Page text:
It took the Senate seven years, eight months, and eight days to deliver its first veto override vote of Barack Obama’s presidency — but it was a doozy. On Friday, Obama had vetoed a popular, bipartisan bill to allow victims of the 9/11 attacks and their survivors the ability to sue Saudi Arabia for damages and to prove they had connections to the attack. The Senate voted 97-1 for the override, with the only Senator defending Obama to shortly join him in retirement:

The Senate on Wednesday voted 97-1 to override President Barack Obama’s veto of a bill allowing families of victims of terrorism on U.S. soil to sue foreign governments linked to the attacks.

It marked the chamber’s first override of an Obama veto. Lawmakers in favor of reversing the president’s position easily mustered the required supermajority of more than two-thirds of senators present, with Minority Leader Harry Reid of Nevada casting the only no vote.

The White House called the override “embarrassing” … which is accurate, but not in the way they mean:

It’s true that the override is embarrassing, but it embarrasses Obama rather than the legislators. Tim Kaine managed to avoid making matters worse for Obama by skipping the vote altogether, and also avoiding a potentially damaging spot for Hillary Clinton. She would have had to choose between protecting Obama’s flank or coming onto the side of the 9/11 victims, and with the election looking close, Hillary needs Obama more than he needs her. This way the campaign can take a pass on this question. (Notable: Bernie Sanders was the other no-show.)

The House will take this up later in the day, but don’t expect the outcome to be any different. Nancy Pelosi and Paul Ryan both back the override.

Both chambers have more pressing and partisan fights to resolve, namely over the budget. Without a funding authorization by Friday, the federal government will start shutting down its offices on Saturday. The principle bones of contention have been funding to fight Zika and the Flint, Michigan water crisis. This afternoon, Reid endorsed a compromise that will likely pass in both chambers:

The Nevada Democrat said he has discussed an agreement on assistance for the Michigan city of Flint with House Minority Leader Nancy Pelosi, D-Calif., and Senate Majority Leader Mitch McConnell, R-Ky., and he has received assurances from leadership that money for Flint’s water contamination crisis will be provided in a lame-duck session of Congress after the elections.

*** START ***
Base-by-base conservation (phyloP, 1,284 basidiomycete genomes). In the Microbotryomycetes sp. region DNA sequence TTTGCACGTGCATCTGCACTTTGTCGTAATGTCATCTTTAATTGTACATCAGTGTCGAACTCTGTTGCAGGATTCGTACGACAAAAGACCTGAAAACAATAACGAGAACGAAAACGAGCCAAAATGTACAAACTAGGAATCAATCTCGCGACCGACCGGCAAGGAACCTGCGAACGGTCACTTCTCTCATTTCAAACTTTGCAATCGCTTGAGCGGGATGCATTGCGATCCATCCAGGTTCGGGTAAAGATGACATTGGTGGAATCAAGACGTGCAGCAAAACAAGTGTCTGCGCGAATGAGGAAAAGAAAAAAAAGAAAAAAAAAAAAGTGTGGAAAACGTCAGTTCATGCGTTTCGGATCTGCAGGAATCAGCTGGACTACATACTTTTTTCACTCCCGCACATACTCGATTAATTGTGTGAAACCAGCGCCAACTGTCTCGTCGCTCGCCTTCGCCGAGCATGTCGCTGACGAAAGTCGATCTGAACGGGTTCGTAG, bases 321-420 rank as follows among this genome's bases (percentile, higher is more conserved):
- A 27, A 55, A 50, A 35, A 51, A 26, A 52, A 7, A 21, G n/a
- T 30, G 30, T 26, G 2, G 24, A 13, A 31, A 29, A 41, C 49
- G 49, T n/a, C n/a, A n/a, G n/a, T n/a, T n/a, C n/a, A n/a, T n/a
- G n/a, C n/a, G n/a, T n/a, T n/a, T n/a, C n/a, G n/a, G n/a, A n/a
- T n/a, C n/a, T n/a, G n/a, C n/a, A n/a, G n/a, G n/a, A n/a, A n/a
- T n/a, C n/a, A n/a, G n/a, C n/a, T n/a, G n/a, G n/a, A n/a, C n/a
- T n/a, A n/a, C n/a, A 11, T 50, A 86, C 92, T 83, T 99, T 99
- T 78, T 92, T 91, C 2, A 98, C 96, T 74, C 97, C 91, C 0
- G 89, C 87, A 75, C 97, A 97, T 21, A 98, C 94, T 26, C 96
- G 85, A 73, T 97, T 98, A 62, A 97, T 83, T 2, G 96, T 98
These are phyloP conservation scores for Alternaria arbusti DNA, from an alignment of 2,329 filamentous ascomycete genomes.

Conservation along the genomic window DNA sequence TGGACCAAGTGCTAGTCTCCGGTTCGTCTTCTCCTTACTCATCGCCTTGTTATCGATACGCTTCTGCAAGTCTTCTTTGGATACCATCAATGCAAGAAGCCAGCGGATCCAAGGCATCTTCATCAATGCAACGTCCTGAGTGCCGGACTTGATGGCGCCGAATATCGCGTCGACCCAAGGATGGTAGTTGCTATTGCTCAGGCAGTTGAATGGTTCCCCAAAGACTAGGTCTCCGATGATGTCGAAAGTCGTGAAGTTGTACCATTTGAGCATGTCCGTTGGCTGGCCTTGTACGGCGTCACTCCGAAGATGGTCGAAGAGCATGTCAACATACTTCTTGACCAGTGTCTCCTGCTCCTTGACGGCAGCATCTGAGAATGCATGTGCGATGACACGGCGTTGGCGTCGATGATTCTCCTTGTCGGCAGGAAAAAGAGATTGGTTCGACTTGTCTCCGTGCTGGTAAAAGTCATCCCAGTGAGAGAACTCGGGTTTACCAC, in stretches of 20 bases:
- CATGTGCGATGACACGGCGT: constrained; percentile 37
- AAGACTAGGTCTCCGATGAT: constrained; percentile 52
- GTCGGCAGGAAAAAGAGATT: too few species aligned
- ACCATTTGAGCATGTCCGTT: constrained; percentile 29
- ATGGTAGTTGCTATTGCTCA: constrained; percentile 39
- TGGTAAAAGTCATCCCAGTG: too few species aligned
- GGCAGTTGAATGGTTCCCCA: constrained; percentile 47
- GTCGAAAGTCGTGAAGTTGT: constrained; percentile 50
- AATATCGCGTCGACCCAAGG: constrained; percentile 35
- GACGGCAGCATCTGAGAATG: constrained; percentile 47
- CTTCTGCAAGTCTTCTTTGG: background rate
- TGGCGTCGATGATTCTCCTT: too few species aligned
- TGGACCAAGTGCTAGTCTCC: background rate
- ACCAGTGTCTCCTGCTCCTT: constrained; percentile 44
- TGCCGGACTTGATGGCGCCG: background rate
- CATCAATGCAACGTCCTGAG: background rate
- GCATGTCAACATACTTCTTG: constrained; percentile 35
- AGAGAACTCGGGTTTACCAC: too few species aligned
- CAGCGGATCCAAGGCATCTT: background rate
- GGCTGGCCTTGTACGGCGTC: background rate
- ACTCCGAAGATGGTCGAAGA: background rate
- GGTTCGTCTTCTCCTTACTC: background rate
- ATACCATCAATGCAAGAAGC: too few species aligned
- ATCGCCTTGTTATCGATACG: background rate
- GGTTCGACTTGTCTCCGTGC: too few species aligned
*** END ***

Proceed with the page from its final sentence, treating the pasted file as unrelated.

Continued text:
“I’m convinced that there’s going to be help for Flint in the lame duck,” Reid said on the Senate floor. “Now I feel very comfortable.” Fiscal 2016 funding runs out after Friday and members of Congress have been negotiating a stopgap spending bill that would run until Dec. 9.

Leaders are nearing the endgame of a deal that would allow a 10-week stopgap spending measure to pass both chambers this week, Minority Whip Richard J. Durbin, D-Ill., said.

With Democratic leaders expressing comfort moving forward with a CR without Flint aid, enough Senate Democrats should be able to join Republicans in advancing the must-pass government funding bill.

We’ll see, but there’s more drama in the potential for a shutdown than there is in the override.

Update: As expected, the House followed up by approving the first veto override of the Obama presidency:

Congress approved the first successful override of a presidential veto from President Obama on Wednesday when the House joined the Senate in voting against Obama’s objection to a bill which would allow 9/11 family members to sue Saudi Arabia for aiding or financing the attacks.

The override cleared the Senate earlier today, in a 97-1 vote in favor of the override, well above the two-thirds majority needed to overcome the president’s objection. Senate Democratic leader Harry Reid cast the lone “no” vote. Sens. Tim Kaine, D-Va., and Bernie Sanders, I-Vt., did not vote.

The House vote was 348-77.

Obama, CIA director John Brennan, and others warn that the US has more to lose from devaluing sovereign immunity than others, especially the Saudis. They may be right, but it’s also clear that they have done little to answer the concerns of the 9/11 victims and survivors. Otherwise, this bill wouldn’t be necessary — or so popular on a bipartisan basis, either.